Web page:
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No other military force is so rooted in American history as the Ranger.

The origin of the Ranger tradition in the New World dates back to 1622 during the wars between the American colonists and Native American tribes.  In the original concept rangers were full-time soldiers employed by the colonial governments to "range" between fixed frontier fortifications as a reconnaissance system to provide early warning of hostile indian raids. In offensive operations they became scouts and guides, locating targets, such as villages, for task forces drawn from the militia or other colonial troops.

In 1747, the first Ranger unit assigned to the regular establishment of the British Army was formed by John Gorham. It was called “His Majesty’s First Independent Company of American Rangers,” demonstrating that though serving the crown, these were Americans soldiers. The company was composed of frontiersmen, hunters, mixed-bloods, and Indians. The unit scouted and raided along the frontier borders on behalf of the British Army.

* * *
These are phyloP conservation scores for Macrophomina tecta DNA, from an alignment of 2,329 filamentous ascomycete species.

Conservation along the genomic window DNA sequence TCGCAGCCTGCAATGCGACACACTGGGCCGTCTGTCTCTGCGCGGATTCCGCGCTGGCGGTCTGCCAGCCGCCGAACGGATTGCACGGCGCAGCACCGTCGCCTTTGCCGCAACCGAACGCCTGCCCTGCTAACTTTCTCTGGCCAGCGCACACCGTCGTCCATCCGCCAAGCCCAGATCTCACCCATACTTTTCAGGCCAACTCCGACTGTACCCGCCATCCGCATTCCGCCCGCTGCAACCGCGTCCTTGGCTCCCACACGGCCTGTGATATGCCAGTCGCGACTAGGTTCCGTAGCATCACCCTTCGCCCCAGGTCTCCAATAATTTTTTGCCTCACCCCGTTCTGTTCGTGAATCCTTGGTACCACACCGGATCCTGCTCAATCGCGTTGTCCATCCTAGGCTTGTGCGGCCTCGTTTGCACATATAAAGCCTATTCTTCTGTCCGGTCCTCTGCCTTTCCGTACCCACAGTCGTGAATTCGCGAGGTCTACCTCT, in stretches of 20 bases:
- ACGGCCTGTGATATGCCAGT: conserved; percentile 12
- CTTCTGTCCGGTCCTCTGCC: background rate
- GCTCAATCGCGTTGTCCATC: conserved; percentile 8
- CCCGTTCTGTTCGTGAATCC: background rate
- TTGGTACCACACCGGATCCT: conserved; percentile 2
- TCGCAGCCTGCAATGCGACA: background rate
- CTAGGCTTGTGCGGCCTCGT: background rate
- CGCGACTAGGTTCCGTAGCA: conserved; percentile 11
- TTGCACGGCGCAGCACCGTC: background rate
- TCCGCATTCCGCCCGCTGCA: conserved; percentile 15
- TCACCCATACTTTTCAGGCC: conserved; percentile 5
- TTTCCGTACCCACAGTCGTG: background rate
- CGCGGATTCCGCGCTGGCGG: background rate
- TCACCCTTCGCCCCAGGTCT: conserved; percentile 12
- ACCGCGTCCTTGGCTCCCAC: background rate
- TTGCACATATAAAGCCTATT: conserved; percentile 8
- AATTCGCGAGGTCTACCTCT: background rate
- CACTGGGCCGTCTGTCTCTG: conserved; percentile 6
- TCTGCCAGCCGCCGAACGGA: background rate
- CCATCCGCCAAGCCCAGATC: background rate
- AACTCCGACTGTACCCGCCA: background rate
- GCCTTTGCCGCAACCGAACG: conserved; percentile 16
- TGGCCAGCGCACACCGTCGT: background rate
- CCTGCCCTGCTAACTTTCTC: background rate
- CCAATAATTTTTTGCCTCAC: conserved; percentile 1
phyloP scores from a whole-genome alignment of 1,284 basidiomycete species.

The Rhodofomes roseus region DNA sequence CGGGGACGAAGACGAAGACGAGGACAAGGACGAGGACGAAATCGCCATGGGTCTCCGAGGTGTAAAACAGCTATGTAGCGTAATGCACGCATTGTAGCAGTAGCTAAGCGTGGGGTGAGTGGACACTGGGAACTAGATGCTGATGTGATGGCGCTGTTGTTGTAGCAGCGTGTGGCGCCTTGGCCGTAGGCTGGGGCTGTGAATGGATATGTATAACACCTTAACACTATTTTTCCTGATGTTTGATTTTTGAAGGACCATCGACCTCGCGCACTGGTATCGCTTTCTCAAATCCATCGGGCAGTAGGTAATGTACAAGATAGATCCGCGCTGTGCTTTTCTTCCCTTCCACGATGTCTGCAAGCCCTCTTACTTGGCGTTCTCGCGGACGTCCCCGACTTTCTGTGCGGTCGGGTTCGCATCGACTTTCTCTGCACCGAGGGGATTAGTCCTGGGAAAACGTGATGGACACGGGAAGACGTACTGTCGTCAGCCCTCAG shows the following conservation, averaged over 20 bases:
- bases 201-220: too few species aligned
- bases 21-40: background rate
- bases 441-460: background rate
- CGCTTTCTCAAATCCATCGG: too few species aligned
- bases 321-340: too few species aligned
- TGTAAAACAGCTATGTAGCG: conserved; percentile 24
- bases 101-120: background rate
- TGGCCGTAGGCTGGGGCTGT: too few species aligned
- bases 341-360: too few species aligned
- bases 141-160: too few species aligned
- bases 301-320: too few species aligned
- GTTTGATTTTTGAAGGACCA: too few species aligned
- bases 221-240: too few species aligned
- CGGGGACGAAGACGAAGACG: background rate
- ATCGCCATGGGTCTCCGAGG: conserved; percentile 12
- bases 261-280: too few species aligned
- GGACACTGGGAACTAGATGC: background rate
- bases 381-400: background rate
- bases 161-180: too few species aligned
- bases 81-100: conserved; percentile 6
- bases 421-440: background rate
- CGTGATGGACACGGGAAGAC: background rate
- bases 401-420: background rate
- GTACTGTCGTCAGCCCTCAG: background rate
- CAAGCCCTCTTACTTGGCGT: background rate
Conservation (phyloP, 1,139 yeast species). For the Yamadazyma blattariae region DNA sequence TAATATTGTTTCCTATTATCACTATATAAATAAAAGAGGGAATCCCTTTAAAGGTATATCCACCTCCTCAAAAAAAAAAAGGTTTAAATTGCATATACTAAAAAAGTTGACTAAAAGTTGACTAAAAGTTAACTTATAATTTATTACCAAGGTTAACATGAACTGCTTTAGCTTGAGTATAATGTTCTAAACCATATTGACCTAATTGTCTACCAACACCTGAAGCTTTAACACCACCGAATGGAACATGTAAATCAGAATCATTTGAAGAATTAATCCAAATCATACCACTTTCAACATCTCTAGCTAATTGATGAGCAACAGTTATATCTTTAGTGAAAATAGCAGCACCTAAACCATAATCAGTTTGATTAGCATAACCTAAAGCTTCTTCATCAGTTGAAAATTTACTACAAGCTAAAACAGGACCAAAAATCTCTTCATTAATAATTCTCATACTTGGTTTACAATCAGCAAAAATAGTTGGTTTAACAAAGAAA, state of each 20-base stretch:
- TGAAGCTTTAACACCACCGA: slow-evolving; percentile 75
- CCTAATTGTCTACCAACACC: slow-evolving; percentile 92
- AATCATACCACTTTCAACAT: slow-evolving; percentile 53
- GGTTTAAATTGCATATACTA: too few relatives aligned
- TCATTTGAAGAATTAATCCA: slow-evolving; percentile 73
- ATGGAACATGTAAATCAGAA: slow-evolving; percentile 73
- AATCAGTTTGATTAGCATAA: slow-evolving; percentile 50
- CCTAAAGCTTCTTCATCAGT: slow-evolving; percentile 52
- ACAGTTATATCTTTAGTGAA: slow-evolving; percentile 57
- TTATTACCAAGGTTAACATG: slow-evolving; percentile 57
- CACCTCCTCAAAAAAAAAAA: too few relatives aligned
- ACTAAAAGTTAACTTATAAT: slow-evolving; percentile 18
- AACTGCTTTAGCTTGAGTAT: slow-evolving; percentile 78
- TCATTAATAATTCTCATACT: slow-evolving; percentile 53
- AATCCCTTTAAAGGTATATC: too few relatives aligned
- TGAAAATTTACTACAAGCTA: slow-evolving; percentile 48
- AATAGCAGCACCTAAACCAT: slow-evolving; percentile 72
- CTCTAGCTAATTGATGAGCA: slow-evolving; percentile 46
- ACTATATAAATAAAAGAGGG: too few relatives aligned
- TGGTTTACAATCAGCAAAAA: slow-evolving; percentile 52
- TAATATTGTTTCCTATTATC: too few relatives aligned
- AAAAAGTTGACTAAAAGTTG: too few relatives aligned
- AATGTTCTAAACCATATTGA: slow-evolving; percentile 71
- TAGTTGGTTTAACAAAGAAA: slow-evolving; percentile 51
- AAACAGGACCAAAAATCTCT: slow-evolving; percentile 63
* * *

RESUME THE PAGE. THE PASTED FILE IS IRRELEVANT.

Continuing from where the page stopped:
The bonnet, commonly worn by Rangers, was a Scottish influence since it was believed that many of the Ranger recruits were from recently settled Scottish immigrants. He wears the mid-thigh length waistcoat typical for this time period. Men were considered not properly dressed until their shirts (underwear) were covered by some form of waistcoat. By the time of the American Revolution, the waist coat became much shorter. Around his legs are leather indian leggings. Rangers commonly carried hatchets as a secondary weapon. This Ranger has a Indian tomahawk most likely acquired from a recent battle. Many Rangers carried British equipment. He is armed with a British Brown Bess rifle.
The First American Soldier,
His Majesty’s First Independent Company of American Rangers, Colonial America, 1747